27 March 2007


Alex Reid [State University of New York (Cortland)] really got me to thinking when I read this post on his blog, Digital digs: an archaeology of the future. Should we continue to have people “read” a paper at a conference? The Writing Program Administration electronic list discussed this issue and decided that “it depends—”on the subject matter, on who is doing the presenting, the length of the presentation, etc. For example, you can easily spend over US$1000 to go to a conference, where you might present your paper to less than 25 people. He asks, “why should I spend a grand out of my own pocket to tell a dozen people what is on my mind? That’s what a blog is for.

Yes, I know that the real purpose of conferences is networking—getting to meet people—and to do the organization’s business in committees. However, could we put all the presentations on the web as text or PowerPoint (using SlideShare or even YouTube) and allow for comments? We could even set up a forum for questions and discussion. Or even do a virtual conference in a synchronous online space like Second Life. (Some people are already doing virtual conferences, but not for the big meeting.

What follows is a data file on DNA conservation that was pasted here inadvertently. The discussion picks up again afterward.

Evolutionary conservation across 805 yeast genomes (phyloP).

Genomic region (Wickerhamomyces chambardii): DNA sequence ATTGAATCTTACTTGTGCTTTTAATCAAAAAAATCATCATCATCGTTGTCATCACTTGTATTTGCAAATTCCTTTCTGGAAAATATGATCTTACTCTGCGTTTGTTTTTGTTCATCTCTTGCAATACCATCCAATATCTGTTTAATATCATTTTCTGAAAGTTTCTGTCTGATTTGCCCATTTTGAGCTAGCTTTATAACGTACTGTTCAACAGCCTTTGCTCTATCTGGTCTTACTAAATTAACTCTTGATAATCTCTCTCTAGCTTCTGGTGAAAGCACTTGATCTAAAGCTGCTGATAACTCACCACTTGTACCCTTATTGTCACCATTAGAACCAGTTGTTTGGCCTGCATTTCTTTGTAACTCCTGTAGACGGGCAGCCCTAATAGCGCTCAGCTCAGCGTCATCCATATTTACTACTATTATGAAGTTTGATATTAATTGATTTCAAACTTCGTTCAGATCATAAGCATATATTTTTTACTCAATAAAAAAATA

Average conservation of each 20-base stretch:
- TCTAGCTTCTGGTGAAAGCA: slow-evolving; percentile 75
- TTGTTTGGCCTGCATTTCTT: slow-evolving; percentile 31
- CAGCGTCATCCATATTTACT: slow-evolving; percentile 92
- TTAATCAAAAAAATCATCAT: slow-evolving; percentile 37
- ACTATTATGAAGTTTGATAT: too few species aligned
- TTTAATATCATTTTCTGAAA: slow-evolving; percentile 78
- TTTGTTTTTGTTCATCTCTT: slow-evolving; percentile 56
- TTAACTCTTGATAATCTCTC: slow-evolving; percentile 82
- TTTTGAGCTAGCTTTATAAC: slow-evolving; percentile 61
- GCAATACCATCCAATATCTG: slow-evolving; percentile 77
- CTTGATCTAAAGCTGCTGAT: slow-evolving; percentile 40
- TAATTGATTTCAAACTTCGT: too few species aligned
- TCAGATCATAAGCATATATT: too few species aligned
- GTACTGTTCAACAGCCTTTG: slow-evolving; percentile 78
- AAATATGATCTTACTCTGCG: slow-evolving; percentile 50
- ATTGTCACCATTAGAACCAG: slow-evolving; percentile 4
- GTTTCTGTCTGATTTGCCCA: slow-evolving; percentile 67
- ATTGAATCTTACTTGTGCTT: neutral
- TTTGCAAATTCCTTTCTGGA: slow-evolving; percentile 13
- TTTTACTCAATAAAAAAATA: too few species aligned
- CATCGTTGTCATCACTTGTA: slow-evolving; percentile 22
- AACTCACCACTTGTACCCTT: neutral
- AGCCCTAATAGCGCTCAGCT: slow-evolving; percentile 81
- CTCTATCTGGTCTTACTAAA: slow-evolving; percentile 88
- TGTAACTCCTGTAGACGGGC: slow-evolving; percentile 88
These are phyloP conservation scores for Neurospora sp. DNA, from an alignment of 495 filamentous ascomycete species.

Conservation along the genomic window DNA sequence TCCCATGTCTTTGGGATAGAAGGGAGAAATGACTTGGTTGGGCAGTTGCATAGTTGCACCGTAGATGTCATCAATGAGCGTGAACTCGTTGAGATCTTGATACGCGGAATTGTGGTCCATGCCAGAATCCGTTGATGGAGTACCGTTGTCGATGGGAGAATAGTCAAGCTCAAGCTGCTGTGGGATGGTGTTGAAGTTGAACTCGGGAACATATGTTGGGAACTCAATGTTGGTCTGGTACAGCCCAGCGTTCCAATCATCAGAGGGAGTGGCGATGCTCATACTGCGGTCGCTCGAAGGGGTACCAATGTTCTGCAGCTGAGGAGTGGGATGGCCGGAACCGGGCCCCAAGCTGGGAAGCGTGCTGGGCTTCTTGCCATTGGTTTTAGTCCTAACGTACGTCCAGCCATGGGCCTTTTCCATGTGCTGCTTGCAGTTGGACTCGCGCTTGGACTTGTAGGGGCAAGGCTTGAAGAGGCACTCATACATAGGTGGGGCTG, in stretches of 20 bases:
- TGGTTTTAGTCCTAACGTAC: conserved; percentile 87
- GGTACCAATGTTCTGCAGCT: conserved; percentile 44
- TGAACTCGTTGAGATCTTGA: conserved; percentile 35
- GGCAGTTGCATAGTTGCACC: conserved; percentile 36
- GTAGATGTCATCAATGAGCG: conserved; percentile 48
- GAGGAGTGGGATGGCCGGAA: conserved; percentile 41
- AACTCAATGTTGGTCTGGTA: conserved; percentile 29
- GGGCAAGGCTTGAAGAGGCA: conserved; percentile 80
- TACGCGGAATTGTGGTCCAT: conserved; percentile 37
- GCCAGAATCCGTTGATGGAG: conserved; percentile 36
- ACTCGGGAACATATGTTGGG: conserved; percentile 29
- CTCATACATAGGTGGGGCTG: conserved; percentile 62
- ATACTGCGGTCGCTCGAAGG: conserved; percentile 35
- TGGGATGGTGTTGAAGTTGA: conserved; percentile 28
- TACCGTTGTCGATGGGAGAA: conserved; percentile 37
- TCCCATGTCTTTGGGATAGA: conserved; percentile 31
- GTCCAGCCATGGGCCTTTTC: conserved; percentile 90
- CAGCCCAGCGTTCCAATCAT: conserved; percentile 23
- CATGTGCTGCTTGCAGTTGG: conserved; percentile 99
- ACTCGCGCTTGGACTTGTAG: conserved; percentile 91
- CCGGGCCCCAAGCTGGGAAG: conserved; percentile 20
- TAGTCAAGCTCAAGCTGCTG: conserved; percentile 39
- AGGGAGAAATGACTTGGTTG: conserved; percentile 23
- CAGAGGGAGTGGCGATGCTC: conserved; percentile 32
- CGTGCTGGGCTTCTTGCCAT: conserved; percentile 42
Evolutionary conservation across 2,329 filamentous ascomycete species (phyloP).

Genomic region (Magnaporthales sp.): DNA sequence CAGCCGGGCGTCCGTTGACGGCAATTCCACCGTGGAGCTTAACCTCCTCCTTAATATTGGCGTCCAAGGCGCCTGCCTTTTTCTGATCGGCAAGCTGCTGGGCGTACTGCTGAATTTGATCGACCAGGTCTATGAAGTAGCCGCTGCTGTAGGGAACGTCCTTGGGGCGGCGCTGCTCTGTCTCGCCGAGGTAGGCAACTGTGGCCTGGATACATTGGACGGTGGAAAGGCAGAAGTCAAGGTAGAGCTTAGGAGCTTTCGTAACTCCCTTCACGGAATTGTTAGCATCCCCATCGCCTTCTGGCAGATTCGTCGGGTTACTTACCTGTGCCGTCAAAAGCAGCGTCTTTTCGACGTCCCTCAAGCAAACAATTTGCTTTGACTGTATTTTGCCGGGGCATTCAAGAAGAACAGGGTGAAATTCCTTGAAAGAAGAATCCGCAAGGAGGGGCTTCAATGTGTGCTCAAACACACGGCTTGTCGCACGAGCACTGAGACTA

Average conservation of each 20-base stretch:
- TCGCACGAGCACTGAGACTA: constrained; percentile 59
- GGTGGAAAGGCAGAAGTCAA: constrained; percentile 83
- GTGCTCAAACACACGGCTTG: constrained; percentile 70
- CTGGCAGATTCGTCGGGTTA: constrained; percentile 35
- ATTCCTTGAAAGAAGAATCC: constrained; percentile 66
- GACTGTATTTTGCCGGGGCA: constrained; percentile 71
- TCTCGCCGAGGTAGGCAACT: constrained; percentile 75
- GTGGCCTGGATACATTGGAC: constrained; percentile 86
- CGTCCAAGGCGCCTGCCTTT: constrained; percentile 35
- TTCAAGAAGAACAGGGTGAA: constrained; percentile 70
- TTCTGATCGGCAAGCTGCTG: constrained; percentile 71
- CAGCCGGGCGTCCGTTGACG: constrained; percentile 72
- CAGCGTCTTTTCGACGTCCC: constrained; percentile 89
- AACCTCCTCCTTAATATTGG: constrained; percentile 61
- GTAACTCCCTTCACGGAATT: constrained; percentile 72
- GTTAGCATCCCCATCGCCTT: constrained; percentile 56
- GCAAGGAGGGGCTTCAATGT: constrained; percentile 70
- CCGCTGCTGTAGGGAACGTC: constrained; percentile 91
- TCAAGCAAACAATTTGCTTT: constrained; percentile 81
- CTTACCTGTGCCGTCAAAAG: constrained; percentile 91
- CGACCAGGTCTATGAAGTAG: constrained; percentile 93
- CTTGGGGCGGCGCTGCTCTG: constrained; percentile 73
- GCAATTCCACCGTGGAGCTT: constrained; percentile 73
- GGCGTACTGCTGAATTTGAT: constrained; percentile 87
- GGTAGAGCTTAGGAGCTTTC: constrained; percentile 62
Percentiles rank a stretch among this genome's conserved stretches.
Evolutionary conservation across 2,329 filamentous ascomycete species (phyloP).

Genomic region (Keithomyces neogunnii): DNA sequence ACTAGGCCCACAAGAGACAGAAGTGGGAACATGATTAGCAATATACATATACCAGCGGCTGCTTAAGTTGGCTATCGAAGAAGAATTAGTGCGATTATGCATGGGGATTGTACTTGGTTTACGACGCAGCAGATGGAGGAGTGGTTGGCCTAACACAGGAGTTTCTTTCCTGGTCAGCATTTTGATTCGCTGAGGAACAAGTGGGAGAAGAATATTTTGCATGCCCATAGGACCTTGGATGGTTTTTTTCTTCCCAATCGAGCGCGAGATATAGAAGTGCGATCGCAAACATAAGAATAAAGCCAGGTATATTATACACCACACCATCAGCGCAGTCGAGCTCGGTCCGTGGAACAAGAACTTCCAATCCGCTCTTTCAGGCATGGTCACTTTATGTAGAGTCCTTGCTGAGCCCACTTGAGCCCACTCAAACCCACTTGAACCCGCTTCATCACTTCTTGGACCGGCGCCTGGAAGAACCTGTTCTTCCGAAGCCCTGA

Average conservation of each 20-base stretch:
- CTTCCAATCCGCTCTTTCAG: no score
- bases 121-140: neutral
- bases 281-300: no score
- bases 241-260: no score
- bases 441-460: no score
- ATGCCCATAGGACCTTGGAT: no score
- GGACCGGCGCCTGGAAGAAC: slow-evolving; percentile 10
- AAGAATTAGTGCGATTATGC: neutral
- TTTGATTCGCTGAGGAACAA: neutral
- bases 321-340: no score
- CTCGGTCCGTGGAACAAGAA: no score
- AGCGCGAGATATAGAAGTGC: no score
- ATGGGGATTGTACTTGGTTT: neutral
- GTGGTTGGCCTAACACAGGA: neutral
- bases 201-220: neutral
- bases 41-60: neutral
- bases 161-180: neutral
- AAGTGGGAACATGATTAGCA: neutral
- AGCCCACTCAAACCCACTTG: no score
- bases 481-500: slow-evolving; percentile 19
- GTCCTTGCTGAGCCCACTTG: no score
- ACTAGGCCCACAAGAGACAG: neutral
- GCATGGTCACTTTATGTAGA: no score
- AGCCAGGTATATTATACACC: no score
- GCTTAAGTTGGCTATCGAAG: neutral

What would we gain? Presentations could be as long as they wanted to be. There could be an accessible record of presentations that would be easy to reference. One could extend the conversation coming out of a presentation and easily make connections between presentations. He even suggests that “the quality of the presentations might improve overall as they would lose their ephemeral quality.” Not only would you save the travel time to and from conferences, but you would not have to sit through a poor presentation or one that turned out to be something other than what you thought it would be. Time at the actual conference could be saved for featured speakers, although these could be podcast or vidcast on a secure website, again making it unnecessary to travel.

Disadvantages: The organization would lose its main (or one of its main) sources of revenue—the annual conference. But this could easily be made up by charging a nominal fee to access a presentation or speech. Those on small budgets—like most of us—could afford to hear more presentations since they would not be paying hotel and air costs. The sum of many smaller payments could equal the few larger conference fees—and many more people would receive the information and participate in the organization.

It sounds like a win-win to me. What do you think?

URL: http://alexreid.typepad.com/digital_digs/2007/03/conferences_in_.html

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